July 14th - August 28th, 2009
In the Summer of 2009, Bert Gallery will exhibit Documenting a Moment, a Place, an Era - Photographs by O. Winston Link (Louisiana 1937-1941) and Carmel Vitullo (Rhode Island 1950 - 1960). This show examines two approaches to photography in the early twentieth century: Link's carefully orchestrated and dramatic documentation of pre-war Louisiana from 1937 through 1941 and Vitullo's more spontaneous “street photography” capturing the urban ethnicity of post-war Rhode Island in the 1950's and 60's. All photographs by O. Winston Link (1914 - 2001) and Carmel Vitullo (b. 1925) are in black and white and are presented for the first time together at Bert Gallery.
In 1940, the Museum of Modern Art in New York created a Photography Department thereby giving photography a legitimate standing in the fine arts community. By demonstrating their remarkable skills to create images, Link and Vitullo contributed significantly in the establishment of photography as a true form of art. O. Winston Link gained international acclaim for his 1950's images of the end of the Norfolk and Western Railroad era of steam engines but it is in his early work, in 1937 into the 1940's, documenting Louisiana that the viewer gains insight into the evolution of his personal style in the field of photography. Link was educated in civil engineering at the Polytechnic Institute of Brooklyn where he also served as the photo editor of the institute's newspaper. Shortly after graduation, he took a job as a photographer for Carl Byoir and Associates, a Manhattan-based public relations firm, which assigned to him the "Louisiana" account. His job was to use his photographic skills to help polish Louisiana's tarnished political image by giving a positive spin to the unique lifestyle, commerce, and industries available in pre-war Louisiana. Although some of these photographs were "on tour" with the Louisiana State Museum System, (October 2004 - January 2006) and then at the O. Winston Link Museum in Roanoke, VA. (May 2008 - September 2008), at least twelve will be available to the public for the first time at the Bert Gallery. Some of these images can be seen in the Winter 2009 issue of Louisiana Cultural Vistas, which is available on-line.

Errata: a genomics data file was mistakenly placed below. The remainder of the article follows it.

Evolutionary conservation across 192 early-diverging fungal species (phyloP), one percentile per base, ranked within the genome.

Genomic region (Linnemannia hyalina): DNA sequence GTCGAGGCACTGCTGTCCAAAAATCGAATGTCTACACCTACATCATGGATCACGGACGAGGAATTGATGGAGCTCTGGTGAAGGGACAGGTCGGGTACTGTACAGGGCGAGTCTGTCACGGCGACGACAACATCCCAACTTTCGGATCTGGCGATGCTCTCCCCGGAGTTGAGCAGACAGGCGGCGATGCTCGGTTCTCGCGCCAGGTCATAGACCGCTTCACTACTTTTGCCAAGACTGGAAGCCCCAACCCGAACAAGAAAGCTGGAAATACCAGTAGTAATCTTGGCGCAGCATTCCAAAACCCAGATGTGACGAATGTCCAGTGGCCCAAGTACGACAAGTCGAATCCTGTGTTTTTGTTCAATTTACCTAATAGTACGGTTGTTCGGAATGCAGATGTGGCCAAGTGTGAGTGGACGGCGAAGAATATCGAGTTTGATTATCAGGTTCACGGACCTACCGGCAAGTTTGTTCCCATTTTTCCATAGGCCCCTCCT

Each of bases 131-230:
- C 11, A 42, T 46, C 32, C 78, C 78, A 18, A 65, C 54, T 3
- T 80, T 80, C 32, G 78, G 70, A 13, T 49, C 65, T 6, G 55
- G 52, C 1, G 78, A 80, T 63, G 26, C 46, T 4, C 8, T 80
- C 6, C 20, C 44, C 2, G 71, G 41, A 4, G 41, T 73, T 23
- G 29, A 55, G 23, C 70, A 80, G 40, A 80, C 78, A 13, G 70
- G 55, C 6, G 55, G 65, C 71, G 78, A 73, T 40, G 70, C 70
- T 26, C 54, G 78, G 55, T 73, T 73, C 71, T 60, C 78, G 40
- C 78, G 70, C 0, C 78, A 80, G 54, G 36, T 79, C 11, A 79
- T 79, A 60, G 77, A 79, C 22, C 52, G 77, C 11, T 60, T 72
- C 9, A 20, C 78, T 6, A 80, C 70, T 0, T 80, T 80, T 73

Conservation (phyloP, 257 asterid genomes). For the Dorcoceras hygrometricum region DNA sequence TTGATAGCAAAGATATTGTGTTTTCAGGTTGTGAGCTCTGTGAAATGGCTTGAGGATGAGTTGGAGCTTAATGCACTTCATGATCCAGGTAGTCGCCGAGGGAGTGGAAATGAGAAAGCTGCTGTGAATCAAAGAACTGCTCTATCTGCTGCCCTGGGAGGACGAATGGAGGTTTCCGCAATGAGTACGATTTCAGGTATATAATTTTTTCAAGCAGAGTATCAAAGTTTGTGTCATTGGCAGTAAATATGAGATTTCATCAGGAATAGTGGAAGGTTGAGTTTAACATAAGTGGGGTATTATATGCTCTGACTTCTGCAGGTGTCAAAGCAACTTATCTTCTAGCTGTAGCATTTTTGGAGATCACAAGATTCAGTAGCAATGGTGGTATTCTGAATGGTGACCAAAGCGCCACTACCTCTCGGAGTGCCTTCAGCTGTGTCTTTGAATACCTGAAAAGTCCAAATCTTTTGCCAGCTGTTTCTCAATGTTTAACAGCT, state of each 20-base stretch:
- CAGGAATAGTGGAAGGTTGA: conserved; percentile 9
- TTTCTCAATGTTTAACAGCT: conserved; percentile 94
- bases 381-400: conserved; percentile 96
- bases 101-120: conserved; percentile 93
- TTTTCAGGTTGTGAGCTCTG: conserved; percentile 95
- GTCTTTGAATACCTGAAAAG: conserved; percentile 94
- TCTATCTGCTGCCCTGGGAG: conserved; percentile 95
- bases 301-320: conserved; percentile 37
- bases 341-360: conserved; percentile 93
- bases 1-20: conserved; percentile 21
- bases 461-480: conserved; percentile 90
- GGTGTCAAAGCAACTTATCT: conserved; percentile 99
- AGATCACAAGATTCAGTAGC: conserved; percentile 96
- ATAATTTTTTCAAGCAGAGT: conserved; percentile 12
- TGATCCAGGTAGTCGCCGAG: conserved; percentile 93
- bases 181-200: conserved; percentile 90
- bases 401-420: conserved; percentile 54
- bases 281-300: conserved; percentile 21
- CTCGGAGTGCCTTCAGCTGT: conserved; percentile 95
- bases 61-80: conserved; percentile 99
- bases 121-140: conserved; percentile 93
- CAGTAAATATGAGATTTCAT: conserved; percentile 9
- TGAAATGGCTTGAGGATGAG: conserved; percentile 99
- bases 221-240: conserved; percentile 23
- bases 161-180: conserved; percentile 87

Carmel Vitullo left her painting aspirations behind after two years at RISD (Rhode Island School of Design, the art school in Providence, RI) to pursue her photography ambitions at the New York Institute of Photography. Here she was attracted to the Cartier-Bressons of the emerging photography field who hit the urban streets seeking the critical moment that unfolded the universal human narrative. She achieved success early when Edward Steichen selected her "Grand Central Station" image for the 1955 Family of Man exhibition at the Museum of Modern Art. On her way to catch a train at Grand Central Station, The quick-witted Vitullo seized the moment to grab her camera and photograph displaced refugees en route to a relocation center. Her photographic identity was born and she commenced a lifelong pursuit building a body of work that documented a spontaneous moment that spoke to a larger arena of place and era.
In this exhibit both photographers narrate the tales of their surrounding communities often times producing very similar results despite differing pathways. In over forty photographs of the two distinct American regions of the urban northeast and the rural south, the cultural overlaps and particular eccentricities are unveiled.
Bert Gallery is located in Corliss Landing at 540 South Water Street in Providence, RI. Gallery Hours are Tuesday - Friday 11 - 5, Saturdays 12 - 4 and closed on Sundays and Mondays. All exhibits are free and open to the public. O. Winston Link's Louisiana images are from the Louisiana Link project (Louisiana Link L.L.C,) and copyright of Winston Conway Link.